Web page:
A physician, who was once forced out of her job with the Alberta government after criticizing health care cuts is receiving one of Canada's top medical honours for her work on infectious disease.
Dr. Anne Fanning is getting the 2014 Frederic Newton Gisborne Starr Award, the Canadian Medical Association's most prestigious prize.
Fanning, 75, was chosen for her life's work preventing tuberculosis. She is professor emerita in the Faculty of Medicine and Dentistry at the University of Alberta.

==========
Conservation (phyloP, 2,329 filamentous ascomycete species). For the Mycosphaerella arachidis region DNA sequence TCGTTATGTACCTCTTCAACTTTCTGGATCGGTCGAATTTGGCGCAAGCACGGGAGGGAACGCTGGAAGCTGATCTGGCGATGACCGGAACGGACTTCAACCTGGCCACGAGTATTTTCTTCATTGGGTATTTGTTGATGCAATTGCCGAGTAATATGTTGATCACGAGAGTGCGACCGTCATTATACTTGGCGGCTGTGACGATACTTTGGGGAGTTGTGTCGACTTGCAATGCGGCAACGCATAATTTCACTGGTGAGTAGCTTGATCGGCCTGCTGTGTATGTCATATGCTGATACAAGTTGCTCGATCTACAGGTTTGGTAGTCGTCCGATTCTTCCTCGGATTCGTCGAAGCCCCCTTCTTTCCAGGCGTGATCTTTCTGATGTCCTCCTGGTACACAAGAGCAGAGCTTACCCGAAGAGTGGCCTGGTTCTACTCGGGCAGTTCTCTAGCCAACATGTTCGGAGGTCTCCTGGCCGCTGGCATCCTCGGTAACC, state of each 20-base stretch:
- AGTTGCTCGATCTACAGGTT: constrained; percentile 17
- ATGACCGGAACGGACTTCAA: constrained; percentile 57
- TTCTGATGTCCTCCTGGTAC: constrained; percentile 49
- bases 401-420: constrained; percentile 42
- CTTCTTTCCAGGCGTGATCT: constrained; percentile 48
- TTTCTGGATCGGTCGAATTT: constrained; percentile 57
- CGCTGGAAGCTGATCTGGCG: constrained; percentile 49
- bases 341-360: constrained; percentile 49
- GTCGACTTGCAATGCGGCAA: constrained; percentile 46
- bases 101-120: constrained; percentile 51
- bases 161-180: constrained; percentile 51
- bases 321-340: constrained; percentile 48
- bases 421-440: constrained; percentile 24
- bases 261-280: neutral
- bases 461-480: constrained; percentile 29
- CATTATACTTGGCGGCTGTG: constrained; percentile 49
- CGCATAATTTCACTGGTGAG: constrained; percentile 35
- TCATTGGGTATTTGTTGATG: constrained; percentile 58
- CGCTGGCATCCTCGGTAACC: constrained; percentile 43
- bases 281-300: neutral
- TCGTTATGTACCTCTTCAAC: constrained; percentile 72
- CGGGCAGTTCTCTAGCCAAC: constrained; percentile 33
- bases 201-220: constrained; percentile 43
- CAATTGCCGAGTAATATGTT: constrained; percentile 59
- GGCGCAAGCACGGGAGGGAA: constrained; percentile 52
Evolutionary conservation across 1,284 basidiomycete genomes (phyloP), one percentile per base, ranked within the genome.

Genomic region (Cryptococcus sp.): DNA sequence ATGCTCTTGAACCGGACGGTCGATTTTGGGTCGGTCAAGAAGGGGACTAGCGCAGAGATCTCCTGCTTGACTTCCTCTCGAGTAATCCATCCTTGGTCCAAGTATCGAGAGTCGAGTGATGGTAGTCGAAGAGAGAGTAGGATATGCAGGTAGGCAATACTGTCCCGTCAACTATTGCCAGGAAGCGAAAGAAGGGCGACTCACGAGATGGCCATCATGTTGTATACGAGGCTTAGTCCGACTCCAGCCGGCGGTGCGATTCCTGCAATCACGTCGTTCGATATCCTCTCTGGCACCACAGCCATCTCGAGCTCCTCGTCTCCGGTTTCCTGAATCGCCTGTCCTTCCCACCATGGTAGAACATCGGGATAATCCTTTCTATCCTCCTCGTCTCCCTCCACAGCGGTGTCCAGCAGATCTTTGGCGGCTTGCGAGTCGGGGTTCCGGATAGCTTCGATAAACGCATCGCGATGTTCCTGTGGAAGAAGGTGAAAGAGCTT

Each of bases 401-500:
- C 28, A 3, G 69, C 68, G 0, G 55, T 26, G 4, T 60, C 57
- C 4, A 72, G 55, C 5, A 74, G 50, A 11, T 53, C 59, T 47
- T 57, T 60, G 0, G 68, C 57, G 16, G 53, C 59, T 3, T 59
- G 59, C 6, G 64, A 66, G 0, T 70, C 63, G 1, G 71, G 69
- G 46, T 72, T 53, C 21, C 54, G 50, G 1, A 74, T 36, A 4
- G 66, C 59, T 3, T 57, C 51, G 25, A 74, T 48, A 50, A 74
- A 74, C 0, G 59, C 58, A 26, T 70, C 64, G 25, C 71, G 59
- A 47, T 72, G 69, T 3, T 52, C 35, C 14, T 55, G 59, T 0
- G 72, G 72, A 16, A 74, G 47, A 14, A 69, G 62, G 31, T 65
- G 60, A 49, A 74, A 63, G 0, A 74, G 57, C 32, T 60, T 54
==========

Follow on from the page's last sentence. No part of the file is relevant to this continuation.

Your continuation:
In 1996, Fanning was the head of Alberta’s tuberculosis program. After publicly criticizing the province’s plans to cut the program, Fanning said that she was fired.
On Wednesday’s Radio Active, Fanning said that political will and government commitment is the key to fighting TB.
“The programs that are working well are in countries where the government has said ‘we’re going to do this’ and puts the resources to it,” she said.
“And you know it’s a tiny drop in the bucket. The cost of curing a case is $13 for six months of treatment.”
Fanning will receive the award on Aug. 20.
Past winners of the same award include Dr. Frederick Banting and Dr. Charles Best, who together discovered insulin.